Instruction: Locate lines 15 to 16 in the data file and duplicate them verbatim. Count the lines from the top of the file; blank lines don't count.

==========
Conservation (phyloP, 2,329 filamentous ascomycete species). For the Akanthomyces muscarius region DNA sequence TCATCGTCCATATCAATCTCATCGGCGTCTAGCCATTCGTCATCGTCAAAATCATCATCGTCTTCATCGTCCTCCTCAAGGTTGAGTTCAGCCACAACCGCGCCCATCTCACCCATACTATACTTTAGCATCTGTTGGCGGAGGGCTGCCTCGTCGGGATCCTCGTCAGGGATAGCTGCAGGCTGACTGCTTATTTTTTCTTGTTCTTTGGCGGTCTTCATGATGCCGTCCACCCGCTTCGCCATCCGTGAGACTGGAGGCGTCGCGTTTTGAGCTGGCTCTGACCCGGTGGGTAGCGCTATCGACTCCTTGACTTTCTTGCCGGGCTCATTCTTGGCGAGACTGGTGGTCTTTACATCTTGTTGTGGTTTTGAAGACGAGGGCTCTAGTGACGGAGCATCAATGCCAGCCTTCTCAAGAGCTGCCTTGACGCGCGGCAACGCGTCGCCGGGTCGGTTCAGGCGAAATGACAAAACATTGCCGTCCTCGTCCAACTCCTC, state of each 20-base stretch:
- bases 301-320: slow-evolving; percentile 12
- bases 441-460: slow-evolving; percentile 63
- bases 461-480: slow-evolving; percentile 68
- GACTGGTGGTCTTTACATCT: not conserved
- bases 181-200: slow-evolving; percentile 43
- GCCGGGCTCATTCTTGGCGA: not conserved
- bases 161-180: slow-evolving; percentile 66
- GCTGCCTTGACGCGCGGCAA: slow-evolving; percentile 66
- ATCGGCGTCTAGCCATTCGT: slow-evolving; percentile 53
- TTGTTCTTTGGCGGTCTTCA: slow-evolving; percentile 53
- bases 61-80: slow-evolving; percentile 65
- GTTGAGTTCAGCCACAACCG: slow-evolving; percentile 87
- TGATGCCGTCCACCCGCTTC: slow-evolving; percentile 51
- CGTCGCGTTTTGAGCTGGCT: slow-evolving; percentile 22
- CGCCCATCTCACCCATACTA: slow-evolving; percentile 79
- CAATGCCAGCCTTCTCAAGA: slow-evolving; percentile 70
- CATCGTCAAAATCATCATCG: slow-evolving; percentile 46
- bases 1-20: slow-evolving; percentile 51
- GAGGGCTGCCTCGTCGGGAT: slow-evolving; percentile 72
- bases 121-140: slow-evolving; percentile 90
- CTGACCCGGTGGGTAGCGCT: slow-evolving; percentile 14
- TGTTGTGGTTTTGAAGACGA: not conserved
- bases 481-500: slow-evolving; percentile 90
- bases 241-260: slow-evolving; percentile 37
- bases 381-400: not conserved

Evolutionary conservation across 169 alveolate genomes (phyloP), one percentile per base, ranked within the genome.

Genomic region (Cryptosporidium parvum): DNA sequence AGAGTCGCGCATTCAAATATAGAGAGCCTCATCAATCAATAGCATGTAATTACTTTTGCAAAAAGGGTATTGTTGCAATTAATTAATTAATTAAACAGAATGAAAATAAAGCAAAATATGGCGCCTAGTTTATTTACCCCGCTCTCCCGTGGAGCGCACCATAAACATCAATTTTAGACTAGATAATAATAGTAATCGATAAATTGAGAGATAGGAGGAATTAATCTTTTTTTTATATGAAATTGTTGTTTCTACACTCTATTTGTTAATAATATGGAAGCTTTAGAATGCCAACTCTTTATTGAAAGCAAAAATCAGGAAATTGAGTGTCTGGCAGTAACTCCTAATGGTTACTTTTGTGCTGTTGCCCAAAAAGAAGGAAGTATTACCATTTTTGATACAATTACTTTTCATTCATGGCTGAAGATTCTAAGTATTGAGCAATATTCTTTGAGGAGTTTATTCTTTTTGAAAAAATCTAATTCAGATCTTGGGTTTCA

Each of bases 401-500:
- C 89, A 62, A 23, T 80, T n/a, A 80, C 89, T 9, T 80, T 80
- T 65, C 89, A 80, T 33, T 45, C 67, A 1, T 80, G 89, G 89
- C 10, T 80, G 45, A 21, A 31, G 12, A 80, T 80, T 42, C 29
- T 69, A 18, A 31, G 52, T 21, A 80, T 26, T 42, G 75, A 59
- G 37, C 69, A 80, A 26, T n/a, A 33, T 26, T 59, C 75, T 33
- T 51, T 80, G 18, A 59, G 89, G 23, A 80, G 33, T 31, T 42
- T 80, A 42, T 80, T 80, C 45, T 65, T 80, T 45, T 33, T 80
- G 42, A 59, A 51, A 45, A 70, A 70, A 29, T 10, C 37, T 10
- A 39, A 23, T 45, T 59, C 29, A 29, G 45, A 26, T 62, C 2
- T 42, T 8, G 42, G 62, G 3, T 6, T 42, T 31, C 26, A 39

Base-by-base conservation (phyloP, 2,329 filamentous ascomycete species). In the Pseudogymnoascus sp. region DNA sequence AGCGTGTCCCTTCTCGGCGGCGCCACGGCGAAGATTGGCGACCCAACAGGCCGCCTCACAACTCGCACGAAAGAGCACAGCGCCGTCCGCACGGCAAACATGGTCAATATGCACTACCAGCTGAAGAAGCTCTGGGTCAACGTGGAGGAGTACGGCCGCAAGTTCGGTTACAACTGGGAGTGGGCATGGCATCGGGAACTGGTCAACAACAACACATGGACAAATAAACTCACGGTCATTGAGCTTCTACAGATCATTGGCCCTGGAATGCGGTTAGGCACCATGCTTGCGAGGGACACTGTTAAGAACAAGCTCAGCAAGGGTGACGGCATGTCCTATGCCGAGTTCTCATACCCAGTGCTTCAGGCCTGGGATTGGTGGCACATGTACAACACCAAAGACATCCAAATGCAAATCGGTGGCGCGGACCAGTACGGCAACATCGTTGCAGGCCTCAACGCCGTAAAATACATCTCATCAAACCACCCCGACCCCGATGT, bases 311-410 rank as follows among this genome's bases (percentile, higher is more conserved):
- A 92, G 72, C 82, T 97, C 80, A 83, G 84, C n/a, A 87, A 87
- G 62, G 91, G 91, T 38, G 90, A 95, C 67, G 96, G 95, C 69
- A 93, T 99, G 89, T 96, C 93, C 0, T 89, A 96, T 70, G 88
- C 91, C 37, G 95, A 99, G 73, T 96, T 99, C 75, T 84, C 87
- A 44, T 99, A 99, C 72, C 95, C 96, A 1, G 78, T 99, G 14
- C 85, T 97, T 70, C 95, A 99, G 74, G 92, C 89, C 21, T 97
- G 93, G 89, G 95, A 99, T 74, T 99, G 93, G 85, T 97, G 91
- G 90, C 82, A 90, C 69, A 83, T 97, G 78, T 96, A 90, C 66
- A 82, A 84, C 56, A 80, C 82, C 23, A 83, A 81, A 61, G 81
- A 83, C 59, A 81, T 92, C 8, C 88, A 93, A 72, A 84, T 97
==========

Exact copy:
- CGTCGCGTTTTGAGCTGGCT: slow-evolving; percentile 22
- CGCCCATCTCACCCATACTA: slow-evolving; percentile 79